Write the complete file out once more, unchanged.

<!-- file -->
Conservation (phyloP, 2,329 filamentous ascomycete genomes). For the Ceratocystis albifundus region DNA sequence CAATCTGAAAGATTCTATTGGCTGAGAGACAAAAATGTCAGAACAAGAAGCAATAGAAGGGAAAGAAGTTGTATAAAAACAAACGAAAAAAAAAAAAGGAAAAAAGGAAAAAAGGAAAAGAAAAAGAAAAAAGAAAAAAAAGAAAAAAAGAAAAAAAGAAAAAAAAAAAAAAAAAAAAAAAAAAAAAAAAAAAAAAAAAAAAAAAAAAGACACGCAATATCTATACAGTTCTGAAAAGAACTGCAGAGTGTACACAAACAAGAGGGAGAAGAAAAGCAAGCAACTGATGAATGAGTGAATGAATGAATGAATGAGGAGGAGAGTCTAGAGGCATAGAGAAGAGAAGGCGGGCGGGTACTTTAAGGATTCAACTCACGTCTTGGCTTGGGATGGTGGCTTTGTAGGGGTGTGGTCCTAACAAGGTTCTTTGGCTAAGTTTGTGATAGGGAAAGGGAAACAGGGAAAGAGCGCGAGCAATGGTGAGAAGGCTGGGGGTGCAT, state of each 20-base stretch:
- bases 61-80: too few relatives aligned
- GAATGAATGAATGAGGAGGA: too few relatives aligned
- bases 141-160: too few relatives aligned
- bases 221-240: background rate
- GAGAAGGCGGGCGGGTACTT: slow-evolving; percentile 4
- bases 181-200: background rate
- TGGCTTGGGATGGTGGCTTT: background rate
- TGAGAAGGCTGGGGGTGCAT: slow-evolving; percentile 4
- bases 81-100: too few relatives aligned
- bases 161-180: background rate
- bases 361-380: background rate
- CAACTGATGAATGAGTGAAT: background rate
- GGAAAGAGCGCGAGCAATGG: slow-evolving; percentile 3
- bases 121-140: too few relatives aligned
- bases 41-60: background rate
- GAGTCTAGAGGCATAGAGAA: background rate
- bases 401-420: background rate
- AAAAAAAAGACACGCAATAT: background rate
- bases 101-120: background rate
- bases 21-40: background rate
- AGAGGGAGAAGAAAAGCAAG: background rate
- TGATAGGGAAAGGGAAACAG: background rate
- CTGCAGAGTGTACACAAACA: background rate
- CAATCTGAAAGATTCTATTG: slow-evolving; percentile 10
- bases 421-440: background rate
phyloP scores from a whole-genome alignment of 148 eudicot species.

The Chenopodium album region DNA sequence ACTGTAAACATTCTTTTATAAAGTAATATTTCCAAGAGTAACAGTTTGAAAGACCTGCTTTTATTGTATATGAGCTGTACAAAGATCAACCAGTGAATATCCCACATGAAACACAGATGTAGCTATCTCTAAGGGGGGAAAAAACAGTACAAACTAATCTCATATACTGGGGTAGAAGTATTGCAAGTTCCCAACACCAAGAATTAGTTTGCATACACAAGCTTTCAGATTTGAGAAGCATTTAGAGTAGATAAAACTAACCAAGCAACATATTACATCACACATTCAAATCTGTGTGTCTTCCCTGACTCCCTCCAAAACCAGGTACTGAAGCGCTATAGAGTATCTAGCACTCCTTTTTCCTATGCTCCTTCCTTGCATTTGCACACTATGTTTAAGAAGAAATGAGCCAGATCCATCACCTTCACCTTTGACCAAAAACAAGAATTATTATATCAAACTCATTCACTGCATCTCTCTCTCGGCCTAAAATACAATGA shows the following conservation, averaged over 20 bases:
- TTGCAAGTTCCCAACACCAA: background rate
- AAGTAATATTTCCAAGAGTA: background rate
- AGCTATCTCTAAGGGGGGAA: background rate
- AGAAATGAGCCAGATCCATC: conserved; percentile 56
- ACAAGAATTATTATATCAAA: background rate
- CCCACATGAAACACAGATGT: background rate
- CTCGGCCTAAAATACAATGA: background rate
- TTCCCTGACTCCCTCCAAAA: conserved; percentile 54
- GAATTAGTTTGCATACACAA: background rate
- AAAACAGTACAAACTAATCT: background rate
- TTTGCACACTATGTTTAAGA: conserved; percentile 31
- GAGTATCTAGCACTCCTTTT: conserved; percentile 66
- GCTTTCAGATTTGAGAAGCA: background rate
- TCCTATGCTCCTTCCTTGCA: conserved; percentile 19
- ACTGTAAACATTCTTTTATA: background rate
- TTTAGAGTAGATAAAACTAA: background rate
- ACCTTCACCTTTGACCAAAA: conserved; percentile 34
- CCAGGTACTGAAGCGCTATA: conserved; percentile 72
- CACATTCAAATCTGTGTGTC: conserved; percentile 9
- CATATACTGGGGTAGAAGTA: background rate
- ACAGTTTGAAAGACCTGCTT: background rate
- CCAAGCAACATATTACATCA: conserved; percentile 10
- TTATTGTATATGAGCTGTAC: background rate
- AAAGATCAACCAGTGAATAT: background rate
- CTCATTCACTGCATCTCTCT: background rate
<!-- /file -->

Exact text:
Conservation (phyloP, 2,329 filamentous ascomycete genomes). For the Ceratocystis albifundus region DNA sequence CAATCTGAAAGATTCTATTGGCTGAGAGACAAAAATGTCAGAACAAGAAGCAATAGAAGGGAAAGAAGTTGTATAAAAACAAACGAAAAAAAAAAAAGGAAAAAAGGAAAAAAGGAAAAGAAAAAGAAAAAAGAAAAAAAAGAAAAAAAGAAAAAAAGAAAAAAAAAAAAAAAAAAAAAAAAAAAAAAAAAAAAAAAAAAAAAAAAAAGACACGCAATATCTATACAGTTCTGAAAAGAACTGCAGAGTGTACACAAACAAGAGGGAGAAGAAAAGCAAGCAACTGATGAATGAGTGAATGAATGAATGAATGAGGAGGAGAGTCTAGAGGCATAGAGAAGAGAAGGCGGGCGGGTACTTTAAGGATTCAACTCACGTCTTGGCTTGGGATGGTGGCTTTGTAGGGGTGTGGTCCTAACAAGGTTCTTTGGCTAAGTTTGTGATAGGGAAAGGGAAACAGGGAAAGAGCGCGAGCAATGGTGAGAAGGCTGGGGGTGCAT, state of each 20-base stretch:
- bases 61-80: too few relatives aligned
- GAATGAATGAATGAGGAGGA: too few relatives aligned
- bases 141-160: too few relatives aligned
- bases 221-240: background rate
- GAGAAGGCGGGCGGGTACTT: slow-evolving; percentile 4
- bases 181-200: background rate
- TGGCTTGGGATGGTGGCTTT: background rate
- TGAGAAGGCTGGGGGTGCAT: slow-evolving; percentile 4
- bases 81-100: too few relatives aligned
- bases 161-180: background rate
- bases 361-380: background rate
- CAACTGATGAATGAGTGAAT: background rate
- GGAAAGAGCGCGAGCAATGG: slow-evolving; percentile 3
- bases 121-140: too few relatives aligned
- bases 41-60: background rate
- GAGTCTAGAGGCATAGAGAA: background rate
- bases 401-420: background rate
- AAAAAAAAGACACGCAATAT: background rate
- bases 101-120: background rate
- bases 21-40: background rate
- AGAGGGAGAAGAAAAGCAAG: background rate
- TGATAGGGAAAGGGAAACAG: background rate
- CTGCAGAGTGTACACAAACA: background rate
- CAATCTGAAAGATTCTATTG: slow-evolving; percentile 10
- bases 421-440: background rate
phyloP scores from a whole-genome alignment of 148 eudicot species.

The Chenopodium album region DNA sequence ACTGTAAACATTCTTTTATAAAGTAATATTTCCAAGAGTAACAGTTTGAAAGACCTGCTTTTATTGTATATGAGCTGTACAAAGATCAACCAGTGAATATCCCACATGAAACACAGATGTAGCTATCTCTAAGGGGGGAAAAAACAGTACAAACTAATCTCATATACTGGGGTAGAAGTATTGCAAGTTCCCAACACCAAGAATTAGTTTGCATACACAAGCTTTCAGATTTGAGAAGCATTTAGAGTAGATAAAACTAACCAAGCAACATATTACATCACACATTCAAATCTGTGTGTCTTCCCTGACTCCCTCCAAAACCAGGTACTGAAGCGCTATAGAGTATCTAGCACTCCTTTTTCCTATGCTCCTTCCTTGCATTTGCACACTATGTTTAAGAAGAAATGAGCCAGATCCATCACCTTCACCTTTGACCAAAAACAAGAATTATTATATCAAACTCATTCACTGCATCTCTCTCTCGGCCTAAAATACAATGA shows the following conservation, averaged over 20 bases:
- TTGCAAGTTCCCAACACCAA: background rate
- AAGTAATATTTCCAAGAGTA: background rate
- AGCTATCTCTAAGGGGGGAA: background rate
- AGAAATGAGCCAGATCCATC: conserved; percentile 56
- ACAAGAATTATTATATCAAA: background rate
- CCCACATGAAACACAGATGT: background rate
- CTCGGCCTAAAATACAATGA: background rate
- TTCCCTGACTCCCTCCAAAA: conserved; percentile 54
- GAATTAGTTTGCATACACAA: background rate
- AAAACAGTACAAACTAATCT: background rate
- TTTGCACACTATGTTTAAGA: conserved; percentile 31
- GAGTATCTAGCACTCCTTTT: conserved; percentile 66
- GCTTTCAGATTTGAGAAGCA: background rate
- TCCTATGCTCCTTCCTTGCA: conserved; percentile 19
- ACTGTAAACATTCTTTTATA: background rate
- TTTAGAGTAGATAAAACTAA: background rate
- ACCTTCACCTTTGACCAAAA: conserved; percentile 34
- CCAGGTACTGAAGCGCTATA: conserved; percentile 72
- CACATTCAAATCTGTGTGTC: conserved; percentile 9
- CATATACTGGGGTAGAAGTA: background rate
- ACAGTTTGAAAGACCTGCTT: background rate
- CCAAGCAACATATTACATCA: conserved; percentile 10
- TTATTGTATATGAGCTGTAC: background rate
- AAAGATCAACCAGTGAATAT: background rate
- CTCATTCACTGCATCTCTCT: background rate